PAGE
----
The big scary drama on Friday was when Sonny got away from his owner during a panic attack while lunging in the arena.  He apparently freaked out and bolted which pulled the lunge line out of his owner's hands, which then resulted in the lunge line getting wrapped around his legs which made him panic more so he was trying to run but his feet were all tied up.  I was in the grooming room with Toad and heard the commotion and heard the owner scream which made me concerned she'd gotten hurt so I ran over to the arena door and yelled, "Are you ok?" As soon as I got there though I saw Sonny (who is a fairly small Arab) galloping straight for the gate that opens from the arena back into the barn.  He was not going to stop and went up like he was going to jump over the gate but he's so small (I'm sure he's not even 15hh) and the gate is at least 4.5 feet tall.  His front leg caught on the top of the fence which sent him straight down into the gate, which collapsed and he lost his balance and came down on top of it on his side, almost on his back.  This unfortunately made me scream, "Oh no!" despite myself and I hopped down off the gate and was rushing to open unlock it so I could get in to him and his owner.  But by the time I got my gate open Sonny had managed to get up again and run.  Trainer K. came running and I said, "Sonny broke through the gate and he's hurt!" and she went tearing off in the direction he'd gone.  I went back to stay with Toad just in case Sonny came barreling down the aisleway and I wanted to be able to re-direct him away from Toad who was in the cross ties so he wouldn't freak her out and have her panic while in the cross ties.

Luckily, Sonny came out fairly unscathed.  The same can't be said for the gates which were all bent up and lying on the ground in a heap.  The owner offered to rebuild them though.  As for Sonny he was scraped up, had a few scratches and cuts and was sore and bruised but didn't seem to have broken anything.  I was sure he would've broken some ribs or a hip.  I haven't talked to his owner since their vet came out to look at him but I would've heard if he'd been seriously hurt.  It was awfully scary though.  I'm glad I saw it though because it's good to see that then see that sometimes the horse can come out ok.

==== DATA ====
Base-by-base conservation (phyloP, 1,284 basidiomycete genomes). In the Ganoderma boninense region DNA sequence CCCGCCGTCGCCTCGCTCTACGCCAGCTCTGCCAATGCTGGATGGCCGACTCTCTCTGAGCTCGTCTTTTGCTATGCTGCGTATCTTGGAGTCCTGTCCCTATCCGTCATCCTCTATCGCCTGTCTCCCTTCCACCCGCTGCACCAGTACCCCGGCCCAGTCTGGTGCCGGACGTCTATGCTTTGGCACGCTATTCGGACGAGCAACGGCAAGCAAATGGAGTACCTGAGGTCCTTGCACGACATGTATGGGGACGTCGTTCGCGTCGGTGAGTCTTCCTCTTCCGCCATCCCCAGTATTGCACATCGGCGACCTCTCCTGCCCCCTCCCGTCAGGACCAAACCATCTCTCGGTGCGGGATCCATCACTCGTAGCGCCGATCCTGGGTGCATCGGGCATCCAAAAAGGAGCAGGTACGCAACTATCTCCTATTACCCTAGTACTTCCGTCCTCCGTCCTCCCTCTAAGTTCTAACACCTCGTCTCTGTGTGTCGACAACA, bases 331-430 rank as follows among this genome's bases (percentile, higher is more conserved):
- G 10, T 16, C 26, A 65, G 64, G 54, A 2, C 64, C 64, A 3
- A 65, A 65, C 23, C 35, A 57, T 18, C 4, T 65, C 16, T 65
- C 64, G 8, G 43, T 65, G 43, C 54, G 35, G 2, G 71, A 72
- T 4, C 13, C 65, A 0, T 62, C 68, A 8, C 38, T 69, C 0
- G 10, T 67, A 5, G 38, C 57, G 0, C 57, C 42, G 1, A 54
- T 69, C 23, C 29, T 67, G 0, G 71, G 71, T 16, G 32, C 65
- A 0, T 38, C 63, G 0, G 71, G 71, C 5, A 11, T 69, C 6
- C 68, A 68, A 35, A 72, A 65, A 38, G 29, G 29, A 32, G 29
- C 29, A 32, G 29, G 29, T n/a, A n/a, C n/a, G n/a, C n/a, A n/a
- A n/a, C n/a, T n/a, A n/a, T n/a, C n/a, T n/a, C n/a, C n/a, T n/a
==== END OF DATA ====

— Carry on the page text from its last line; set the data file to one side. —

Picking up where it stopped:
Monday, July 9, 2012

Thunder is the new fireworks

The weather forecast showed sun for the entire week and no chance of rain so I was being careless about leaving things outside.  Luckily, my husband brought the Andirondack bench into the garage that we need to prime and paint instead of leaving it on the back deck like I was going to (assuming it wasn't going to rain).  Apparently, at around 3am we had a huge thunder storm and it rained like crazy.  I am a little sorry to have missed it but I woke up at 2am and even though it was peaceful and quiet and I sleepily thought "I'm so tired - I don't want to wake up if the husband starts snoring so I'm going to pro-actively put in ear plugs."  Apparently, that was enough.  Somehow my daughter slept through it also.  But then I guess she's had practice sleeping through loud booms the last week with the 4th of July and all.